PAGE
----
Historically, RF amplifiers used in base stations are selected for a given application based on a “steady state average” power rating and a “peak” power rating. As is known by those skilled in the art, the peak power rating applies to very short periods of time, usually measured in microseconds, to accommodate high peak to average ratios of spread spectrum signals, like Code Division Multiple Access (CDMA) signals. In between the times associated with steady-state and peak power ratings, other ratings or requirements are specified to establish a profile for the amplifier (e.g., a graph of power limit versus averaging time). For example, one or more points on the profile might be based on the ability of an amplifier to meet a spurious emission mask requirement at a power level higher than the steady state rating, for an averaging time measured in seconds. Other points with longer averaging times might be based on thermal limitations. Taken together, all of these considerations are used to form a maximum power versus averaging-time, amplifier power rating profile (profile). Rather than use oversized amplifiers, it would be advantageous to develop control techniques which place constraints on maximum RF power loads, measured with multiple integration time constants, so that the dynamic, RF load is consistent with the amplifier's profile. Such techniques should regulate an amplifier's output, to ensure that it does not exceed its transient and steady state power ratings, but should also do so in conjunction with call admission controls in order to preserve quality of service.

SUMMARY OF THE INVENTION

The present invention provides for methods and devices which control the power levels of a multi-carrier amplifier according to an associated profile. Each profile may contain a plurality of averaging times which may be used to generate one or more amplifier scaling factors. The amplifier scaling factors may be generated from one or more power thresholds that may have been adjusted to account for the fact that some of the amplifier scaling factors tend to mask the effect of other scaling factors. An aggregate scaling factor is generated from the amplifier scaling factors. Thereafter, the aggregate scaling factor may be used to control (e.g., throttle) the power input into one or more amplifiers (and, therefore, also control each amplifiers output power).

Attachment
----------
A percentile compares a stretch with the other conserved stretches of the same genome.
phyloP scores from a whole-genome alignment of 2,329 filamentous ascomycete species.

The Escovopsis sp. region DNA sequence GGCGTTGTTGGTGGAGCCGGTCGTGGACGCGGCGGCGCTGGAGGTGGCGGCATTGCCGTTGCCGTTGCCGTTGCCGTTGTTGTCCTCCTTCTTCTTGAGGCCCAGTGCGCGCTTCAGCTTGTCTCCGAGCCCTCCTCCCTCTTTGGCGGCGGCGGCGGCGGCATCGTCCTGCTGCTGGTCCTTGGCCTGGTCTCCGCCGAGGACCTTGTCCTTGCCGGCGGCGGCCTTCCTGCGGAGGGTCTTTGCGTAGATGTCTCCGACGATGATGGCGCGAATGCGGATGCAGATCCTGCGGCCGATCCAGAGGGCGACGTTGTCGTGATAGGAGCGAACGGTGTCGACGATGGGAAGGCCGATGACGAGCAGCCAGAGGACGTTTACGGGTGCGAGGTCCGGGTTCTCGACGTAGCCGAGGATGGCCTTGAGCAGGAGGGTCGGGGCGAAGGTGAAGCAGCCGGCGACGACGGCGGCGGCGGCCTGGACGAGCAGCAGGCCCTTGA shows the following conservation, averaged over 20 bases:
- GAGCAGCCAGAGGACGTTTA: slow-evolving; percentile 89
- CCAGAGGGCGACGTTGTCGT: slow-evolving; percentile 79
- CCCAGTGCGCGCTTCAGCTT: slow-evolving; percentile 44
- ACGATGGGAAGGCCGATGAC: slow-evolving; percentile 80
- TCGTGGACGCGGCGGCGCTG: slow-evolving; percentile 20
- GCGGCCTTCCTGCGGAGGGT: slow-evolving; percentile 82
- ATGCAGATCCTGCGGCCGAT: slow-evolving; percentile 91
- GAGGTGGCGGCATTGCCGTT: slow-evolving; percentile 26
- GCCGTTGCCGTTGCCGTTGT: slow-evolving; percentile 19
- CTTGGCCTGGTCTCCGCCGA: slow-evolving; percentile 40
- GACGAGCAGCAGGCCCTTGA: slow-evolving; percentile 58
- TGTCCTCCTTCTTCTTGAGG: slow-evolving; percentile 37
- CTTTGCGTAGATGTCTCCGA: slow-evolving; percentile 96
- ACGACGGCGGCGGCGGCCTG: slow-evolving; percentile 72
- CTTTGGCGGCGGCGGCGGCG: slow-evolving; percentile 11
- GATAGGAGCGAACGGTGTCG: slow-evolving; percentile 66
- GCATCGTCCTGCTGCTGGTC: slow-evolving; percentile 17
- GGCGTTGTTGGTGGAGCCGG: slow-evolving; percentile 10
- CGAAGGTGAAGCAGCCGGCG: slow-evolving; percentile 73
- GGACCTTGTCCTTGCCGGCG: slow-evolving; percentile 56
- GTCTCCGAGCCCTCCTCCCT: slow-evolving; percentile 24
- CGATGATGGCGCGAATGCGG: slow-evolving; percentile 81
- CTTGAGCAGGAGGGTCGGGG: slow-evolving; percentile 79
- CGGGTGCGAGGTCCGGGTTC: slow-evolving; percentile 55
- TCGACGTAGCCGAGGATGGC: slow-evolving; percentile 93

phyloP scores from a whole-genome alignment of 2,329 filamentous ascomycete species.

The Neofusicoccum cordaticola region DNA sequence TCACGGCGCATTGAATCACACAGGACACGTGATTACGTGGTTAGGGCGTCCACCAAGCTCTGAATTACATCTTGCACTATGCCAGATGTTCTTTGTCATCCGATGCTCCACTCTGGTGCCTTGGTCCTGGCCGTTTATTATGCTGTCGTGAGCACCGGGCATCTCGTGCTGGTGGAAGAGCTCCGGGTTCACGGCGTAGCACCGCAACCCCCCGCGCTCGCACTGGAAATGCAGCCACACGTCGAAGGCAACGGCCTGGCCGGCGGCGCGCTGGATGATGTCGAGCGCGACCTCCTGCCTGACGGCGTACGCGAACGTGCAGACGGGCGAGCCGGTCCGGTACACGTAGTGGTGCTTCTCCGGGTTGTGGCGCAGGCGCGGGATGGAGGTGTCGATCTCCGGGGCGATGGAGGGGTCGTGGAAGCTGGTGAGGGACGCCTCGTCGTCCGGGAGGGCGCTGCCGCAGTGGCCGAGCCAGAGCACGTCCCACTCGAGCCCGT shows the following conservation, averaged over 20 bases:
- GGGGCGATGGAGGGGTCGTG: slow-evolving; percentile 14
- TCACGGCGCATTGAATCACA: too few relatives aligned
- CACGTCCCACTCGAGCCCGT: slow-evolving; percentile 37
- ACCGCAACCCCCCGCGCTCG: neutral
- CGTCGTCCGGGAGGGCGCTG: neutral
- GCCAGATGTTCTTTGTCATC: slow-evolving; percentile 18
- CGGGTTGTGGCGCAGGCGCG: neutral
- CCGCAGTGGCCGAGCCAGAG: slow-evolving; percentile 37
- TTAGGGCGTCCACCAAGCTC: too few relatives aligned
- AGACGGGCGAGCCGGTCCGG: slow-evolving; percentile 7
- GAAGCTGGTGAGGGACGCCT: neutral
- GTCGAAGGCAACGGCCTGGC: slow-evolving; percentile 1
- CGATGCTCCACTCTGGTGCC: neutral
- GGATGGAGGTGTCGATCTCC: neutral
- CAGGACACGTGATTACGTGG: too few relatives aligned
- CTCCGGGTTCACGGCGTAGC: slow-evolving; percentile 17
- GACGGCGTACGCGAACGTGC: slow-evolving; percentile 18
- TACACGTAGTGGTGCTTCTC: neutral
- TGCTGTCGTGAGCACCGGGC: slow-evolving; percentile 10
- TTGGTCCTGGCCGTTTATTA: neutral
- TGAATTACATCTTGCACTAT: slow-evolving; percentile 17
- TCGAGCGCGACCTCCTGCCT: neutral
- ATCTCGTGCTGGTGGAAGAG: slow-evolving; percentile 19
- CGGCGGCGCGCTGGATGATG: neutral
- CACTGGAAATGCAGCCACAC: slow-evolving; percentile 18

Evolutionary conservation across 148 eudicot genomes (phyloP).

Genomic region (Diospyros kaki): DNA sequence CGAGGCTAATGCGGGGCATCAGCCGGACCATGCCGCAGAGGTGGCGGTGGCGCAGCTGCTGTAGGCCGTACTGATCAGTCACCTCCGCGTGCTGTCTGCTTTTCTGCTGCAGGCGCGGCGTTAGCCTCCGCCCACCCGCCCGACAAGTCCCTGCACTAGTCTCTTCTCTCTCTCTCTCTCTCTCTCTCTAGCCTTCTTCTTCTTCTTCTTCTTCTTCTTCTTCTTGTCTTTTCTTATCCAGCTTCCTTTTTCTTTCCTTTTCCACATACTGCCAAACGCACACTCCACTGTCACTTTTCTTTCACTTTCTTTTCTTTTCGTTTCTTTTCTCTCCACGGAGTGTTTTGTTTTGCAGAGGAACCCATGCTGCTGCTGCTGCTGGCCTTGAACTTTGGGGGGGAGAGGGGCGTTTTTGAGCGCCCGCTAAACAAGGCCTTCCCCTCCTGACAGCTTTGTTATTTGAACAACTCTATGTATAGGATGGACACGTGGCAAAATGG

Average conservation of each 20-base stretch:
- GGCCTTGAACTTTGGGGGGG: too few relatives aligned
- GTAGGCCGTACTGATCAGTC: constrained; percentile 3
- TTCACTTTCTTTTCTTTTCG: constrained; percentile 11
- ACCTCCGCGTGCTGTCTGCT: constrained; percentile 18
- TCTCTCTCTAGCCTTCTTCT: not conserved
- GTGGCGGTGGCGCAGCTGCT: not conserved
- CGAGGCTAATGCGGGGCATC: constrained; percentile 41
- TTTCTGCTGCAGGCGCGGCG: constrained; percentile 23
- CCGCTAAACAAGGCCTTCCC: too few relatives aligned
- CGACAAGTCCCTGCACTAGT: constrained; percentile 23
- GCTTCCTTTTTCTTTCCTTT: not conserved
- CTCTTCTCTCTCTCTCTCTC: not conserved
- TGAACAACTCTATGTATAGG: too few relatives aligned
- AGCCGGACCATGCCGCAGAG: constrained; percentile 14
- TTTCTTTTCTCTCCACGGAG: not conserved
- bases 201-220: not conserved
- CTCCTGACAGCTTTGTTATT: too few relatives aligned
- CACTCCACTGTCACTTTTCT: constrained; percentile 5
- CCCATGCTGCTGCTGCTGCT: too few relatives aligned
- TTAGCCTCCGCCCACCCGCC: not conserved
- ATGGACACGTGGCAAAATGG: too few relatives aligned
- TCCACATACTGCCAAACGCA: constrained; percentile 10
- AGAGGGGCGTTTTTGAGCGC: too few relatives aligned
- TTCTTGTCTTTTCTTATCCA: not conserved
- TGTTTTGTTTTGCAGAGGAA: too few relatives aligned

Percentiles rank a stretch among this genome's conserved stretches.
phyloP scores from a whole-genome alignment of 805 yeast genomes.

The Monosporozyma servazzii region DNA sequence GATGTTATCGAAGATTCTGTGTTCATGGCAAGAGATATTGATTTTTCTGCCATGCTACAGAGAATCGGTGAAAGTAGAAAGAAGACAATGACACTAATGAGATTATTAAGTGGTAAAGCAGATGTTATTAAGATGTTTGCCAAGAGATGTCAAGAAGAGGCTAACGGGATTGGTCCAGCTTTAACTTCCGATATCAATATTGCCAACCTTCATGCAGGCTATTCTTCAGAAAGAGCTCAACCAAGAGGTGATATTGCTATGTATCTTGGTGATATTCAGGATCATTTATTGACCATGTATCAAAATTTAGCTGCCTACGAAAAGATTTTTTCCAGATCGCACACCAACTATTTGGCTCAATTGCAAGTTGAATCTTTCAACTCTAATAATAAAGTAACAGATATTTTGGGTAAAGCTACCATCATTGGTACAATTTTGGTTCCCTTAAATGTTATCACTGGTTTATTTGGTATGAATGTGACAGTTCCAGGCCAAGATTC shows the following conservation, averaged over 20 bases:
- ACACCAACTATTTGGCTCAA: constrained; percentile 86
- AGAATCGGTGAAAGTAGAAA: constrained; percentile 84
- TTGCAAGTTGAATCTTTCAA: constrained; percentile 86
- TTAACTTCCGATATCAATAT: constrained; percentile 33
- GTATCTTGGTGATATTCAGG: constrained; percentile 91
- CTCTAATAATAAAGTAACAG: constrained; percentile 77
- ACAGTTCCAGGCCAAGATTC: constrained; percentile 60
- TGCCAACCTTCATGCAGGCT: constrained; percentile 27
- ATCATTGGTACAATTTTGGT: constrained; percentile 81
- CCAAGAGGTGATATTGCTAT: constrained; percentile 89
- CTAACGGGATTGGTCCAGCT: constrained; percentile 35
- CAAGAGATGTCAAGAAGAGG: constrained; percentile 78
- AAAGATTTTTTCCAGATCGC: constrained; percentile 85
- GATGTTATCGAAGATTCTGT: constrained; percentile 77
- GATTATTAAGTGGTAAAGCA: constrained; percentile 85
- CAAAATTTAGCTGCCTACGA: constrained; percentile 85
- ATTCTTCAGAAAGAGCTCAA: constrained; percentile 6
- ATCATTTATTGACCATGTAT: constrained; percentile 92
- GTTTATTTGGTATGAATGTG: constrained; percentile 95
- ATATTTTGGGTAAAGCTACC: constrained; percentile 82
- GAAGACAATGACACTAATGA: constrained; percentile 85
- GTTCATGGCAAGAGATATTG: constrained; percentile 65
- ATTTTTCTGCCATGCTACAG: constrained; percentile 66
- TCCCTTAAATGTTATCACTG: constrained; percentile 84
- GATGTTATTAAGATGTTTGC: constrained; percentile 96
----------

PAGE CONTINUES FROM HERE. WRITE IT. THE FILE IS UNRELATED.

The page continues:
BRIEF DESCRIPTION OF THE DRAWINGS

FIG. 1 depicts a block diagram of a wireless base station or the like which includes a scaling factor generator for controlling an amplifier power according to one embodiment of the present invention.

FIG. 2 depicts a block diagram of a scaling factor generator for controlling an amplifier power according to another embodiment of the present invention.

FIG. 3 depicts an averaging time-dependent, power rating profile for an amplifier used to illustrate features of the present invention.

DETAILED DESCRIPTION OF THE INVENTION

Referring now to FIG. 1, there are shown components of a wireless base station 100. As shown, the base station 100 comprises a radio control section 1, multi-carrier amplifier section 2 (hereafter referred to as “amplifier”), scaling factor generator 3, and call admission control section 19. Though shown as four separate sections, it should be understood that these components may be combined into less than four sections or further broken down into additional sections without departing from the spirit and scope of the present invention. In addition, one or more of these sections may or may not be co-located. For example, amplifier 2 and/or call admission control section 19 may be separately located from radio control section 1.